Carly Fiorina is doing well in polls. As Donald Trump saw his support drastically diminish following the second GOP debate, the businesswoman swiftly rose to No. 2 with 15 percent of Republican support.
But critics are skeptical that her success will persist. The reason? Her dismal tenure as CEO of Hewlett-Packard from 1999 to 2005, during which 30,000 employees were laid off.
In 2010, Mrs. Fiorina ran for Senate in California, against Democratic incumbent Sen. Barbara Boxer. Leading up to the election, Fiorina was performing promisingly. Most polls showed she was within one or two points of Boxer, and some earlier ones even indicated she was ahead.
Then came the attack ads.
“Fiorina outsourced jobs to China. And while Californians lost their jobs, Fiorina tripled her salary, bought a million-dollar yacht, and five corporate jets,” the narrator in an ad released in mid-September of 2010 says of Fiorina’s legacy as CEO of the Fortune 500 tech company. Audio then cuts to a soundbite of Fiorina from a previous interview. “I’m proud of what I did at HP,” she says.
Fiorina lost the race by 10 points. Now as she surges in the 2016 presidential election, her corporate performance is once again the subject of scrutiny.
In an essay published on Medium Tuesday, her Deputy Campaign Manager Sarah Isgur Flores offered 10 points that defend Fiorina’s record as HP’s CEO. Among them were the claim that “Carly saved 80,000 jobs and HP grew to 150,000 jobs by 2005” and “Carly doubled revenues to more than $80 billion, tripled innovation, quadrupled cash flow and more than quadrupled the growth rate. HP went from a Fortune 28 to a Fortune 11 company.”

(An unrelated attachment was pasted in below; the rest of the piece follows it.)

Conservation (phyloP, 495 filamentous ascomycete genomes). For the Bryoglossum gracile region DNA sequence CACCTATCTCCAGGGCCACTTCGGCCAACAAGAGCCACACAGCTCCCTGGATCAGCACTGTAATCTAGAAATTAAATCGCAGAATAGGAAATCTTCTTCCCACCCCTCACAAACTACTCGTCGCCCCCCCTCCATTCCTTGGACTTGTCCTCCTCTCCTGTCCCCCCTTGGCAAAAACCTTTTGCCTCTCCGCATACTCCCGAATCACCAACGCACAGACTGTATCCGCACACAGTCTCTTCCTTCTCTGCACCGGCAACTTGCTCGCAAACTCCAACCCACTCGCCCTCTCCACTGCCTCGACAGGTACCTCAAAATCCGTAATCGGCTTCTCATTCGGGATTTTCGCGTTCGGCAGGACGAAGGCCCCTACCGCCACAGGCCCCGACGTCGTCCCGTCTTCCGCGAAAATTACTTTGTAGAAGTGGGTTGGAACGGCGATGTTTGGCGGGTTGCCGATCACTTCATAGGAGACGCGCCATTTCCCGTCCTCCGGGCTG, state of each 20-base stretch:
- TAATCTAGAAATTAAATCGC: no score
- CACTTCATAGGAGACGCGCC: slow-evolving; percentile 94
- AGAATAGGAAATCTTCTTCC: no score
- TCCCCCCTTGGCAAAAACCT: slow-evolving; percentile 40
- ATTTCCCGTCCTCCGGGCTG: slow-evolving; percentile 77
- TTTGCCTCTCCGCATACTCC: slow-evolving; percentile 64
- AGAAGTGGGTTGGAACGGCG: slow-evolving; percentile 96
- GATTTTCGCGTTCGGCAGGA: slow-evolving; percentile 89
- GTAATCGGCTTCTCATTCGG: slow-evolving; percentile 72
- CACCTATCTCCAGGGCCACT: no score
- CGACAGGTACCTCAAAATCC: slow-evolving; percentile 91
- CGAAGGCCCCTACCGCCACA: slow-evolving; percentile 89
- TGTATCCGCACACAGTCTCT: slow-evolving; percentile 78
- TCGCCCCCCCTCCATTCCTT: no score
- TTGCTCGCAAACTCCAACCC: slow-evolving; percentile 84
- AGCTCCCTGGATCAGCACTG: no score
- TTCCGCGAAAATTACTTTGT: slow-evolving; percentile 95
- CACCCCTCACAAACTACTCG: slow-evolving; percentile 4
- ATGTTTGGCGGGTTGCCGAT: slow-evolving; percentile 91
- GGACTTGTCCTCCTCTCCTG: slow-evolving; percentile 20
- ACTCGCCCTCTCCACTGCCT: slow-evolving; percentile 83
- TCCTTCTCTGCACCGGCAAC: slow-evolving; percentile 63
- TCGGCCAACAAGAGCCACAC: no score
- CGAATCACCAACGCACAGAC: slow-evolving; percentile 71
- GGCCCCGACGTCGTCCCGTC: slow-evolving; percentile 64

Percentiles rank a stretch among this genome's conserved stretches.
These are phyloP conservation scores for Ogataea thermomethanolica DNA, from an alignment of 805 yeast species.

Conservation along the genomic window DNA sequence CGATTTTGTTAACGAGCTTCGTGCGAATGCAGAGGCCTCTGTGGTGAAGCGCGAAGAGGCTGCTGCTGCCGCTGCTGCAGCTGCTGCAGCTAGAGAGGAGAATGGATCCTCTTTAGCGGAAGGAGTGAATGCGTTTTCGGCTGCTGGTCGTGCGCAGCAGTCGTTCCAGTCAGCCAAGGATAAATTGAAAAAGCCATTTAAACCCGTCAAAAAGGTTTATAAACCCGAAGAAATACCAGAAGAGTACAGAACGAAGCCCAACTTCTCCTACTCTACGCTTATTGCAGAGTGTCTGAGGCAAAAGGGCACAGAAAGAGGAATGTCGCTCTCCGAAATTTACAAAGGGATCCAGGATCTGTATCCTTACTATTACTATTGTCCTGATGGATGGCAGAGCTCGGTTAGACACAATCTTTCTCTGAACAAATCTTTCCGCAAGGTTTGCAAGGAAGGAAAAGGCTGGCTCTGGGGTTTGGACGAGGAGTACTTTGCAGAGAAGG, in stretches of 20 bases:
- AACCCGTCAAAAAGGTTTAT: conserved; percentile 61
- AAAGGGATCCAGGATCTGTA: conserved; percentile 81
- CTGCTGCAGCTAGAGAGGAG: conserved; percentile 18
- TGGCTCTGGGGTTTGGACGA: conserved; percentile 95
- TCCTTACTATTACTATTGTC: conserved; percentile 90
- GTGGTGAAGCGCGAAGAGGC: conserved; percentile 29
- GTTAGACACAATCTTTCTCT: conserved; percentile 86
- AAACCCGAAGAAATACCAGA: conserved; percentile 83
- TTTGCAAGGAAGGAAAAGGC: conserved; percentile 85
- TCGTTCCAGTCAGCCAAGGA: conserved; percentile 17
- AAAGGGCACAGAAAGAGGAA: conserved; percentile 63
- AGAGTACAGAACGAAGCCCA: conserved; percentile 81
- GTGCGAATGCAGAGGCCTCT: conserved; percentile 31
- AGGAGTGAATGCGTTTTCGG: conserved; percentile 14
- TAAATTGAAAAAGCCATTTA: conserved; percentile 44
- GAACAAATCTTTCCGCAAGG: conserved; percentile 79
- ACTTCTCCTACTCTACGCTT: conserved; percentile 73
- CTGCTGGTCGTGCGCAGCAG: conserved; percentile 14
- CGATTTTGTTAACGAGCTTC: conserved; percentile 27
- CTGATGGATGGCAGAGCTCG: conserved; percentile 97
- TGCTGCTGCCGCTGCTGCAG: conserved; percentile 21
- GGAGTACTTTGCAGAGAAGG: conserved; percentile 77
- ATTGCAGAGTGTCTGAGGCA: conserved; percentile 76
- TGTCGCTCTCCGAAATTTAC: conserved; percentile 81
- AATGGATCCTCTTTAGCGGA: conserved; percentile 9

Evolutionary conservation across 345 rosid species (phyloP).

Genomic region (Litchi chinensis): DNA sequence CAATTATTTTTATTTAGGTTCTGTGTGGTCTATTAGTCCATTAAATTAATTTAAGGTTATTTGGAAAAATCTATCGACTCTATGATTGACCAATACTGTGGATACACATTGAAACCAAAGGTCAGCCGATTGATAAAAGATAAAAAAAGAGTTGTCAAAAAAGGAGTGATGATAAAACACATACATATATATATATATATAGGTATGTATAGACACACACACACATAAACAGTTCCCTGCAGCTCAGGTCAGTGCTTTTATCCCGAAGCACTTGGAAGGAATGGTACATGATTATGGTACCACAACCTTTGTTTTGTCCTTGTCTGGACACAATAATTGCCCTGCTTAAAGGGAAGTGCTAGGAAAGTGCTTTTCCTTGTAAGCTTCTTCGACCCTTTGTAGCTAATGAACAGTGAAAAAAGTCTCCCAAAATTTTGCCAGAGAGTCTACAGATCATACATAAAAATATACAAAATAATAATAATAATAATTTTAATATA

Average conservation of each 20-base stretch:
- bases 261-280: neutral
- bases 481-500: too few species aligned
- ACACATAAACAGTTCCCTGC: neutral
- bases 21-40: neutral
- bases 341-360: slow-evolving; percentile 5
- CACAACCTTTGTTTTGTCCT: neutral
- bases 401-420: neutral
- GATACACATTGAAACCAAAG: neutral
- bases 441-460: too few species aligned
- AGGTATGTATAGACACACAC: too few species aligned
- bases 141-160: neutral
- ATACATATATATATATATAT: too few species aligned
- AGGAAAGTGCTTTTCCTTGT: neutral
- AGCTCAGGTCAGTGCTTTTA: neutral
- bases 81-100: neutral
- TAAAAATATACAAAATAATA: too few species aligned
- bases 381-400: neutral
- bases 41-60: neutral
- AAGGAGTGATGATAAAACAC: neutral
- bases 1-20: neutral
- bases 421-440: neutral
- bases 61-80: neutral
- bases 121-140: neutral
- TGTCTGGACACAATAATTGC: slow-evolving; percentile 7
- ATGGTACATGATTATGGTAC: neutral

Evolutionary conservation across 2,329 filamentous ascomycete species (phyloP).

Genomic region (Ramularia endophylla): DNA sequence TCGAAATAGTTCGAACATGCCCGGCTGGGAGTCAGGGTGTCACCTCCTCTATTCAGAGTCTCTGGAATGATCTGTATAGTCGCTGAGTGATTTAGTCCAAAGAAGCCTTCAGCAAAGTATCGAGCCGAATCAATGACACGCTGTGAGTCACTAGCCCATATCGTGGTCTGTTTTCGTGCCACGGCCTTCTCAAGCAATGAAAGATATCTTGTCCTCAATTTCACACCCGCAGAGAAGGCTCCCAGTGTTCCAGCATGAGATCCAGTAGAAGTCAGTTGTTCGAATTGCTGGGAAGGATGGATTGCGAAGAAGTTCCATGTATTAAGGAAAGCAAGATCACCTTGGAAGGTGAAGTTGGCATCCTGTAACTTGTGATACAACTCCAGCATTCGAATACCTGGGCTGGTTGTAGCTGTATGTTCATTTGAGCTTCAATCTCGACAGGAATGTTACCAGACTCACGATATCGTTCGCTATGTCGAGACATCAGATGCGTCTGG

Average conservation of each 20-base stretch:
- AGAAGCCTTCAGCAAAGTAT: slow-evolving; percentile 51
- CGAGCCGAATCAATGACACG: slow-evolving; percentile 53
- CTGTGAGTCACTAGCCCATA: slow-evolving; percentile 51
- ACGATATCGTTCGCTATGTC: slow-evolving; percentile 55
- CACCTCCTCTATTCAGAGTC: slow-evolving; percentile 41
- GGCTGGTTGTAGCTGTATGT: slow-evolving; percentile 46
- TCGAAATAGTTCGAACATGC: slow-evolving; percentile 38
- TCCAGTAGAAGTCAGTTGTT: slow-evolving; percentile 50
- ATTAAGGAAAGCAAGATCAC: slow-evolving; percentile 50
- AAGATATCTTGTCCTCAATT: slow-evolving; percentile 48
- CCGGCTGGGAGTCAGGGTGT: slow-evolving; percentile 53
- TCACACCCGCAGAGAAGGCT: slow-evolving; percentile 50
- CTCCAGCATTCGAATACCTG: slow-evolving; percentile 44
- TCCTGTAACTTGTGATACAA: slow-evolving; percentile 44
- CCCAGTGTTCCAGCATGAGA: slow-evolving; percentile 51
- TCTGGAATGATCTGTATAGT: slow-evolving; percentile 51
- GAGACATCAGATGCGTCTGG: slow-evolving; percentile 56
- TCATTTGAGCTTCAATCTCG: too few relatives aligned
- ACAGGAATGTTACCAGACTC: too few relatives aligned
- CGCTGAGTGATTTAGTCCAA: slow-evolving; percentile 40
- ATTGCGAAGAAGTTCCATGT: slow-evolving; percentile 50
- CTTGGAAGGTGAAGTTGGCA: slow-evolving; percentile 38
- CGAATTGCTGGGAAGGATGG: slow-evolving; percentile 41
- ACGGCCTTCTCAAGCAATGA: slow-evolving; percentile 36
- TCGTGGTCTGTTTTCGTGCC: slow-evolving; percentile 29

And yet, in 2009, Fiorina was named the 19th worst CEO of all time by Portfolio (now Upstart Business Journal).
“Mrs. Fiorina tries to obscure these harsh realities with a blizzard of her own ‘facts,’” writes New York Times columnist Steven Rattner in an op-ed. “On the campaign trail, for example, she speaks of having doubled her company’s revenues. However, most of that increase came from adding in Compaq’s sales, which is a misleading way to calculate revenue growth.”
In regards to her added jobs, the Los Angeles Times reported in 2010 that it was likely Fiorani created jobs overseas instead of adding jobs in the U.S.
But Fiorina isn’t without defenders in the industry.
"The stock took a beating, but she was absolutely correct," venture capitalist Tom Perkins told the LA Times in 2010. He had been a member of the HP board that fired her. "The merger was a brilliant move. Look where HP is now – the biggest computer company in the world."
Fiorina’s leadership at HP was the peak of her corporate career. Since she was fired, she has not run another publicly traded company. Despite that it’s the only substantial executive experience she can present to her voters, it certainly hasn’t been the highlight of her campaign speeches. In fact, she rarely brings it up.
Perhaps, critics say, this is because the facts simply speak for themselves.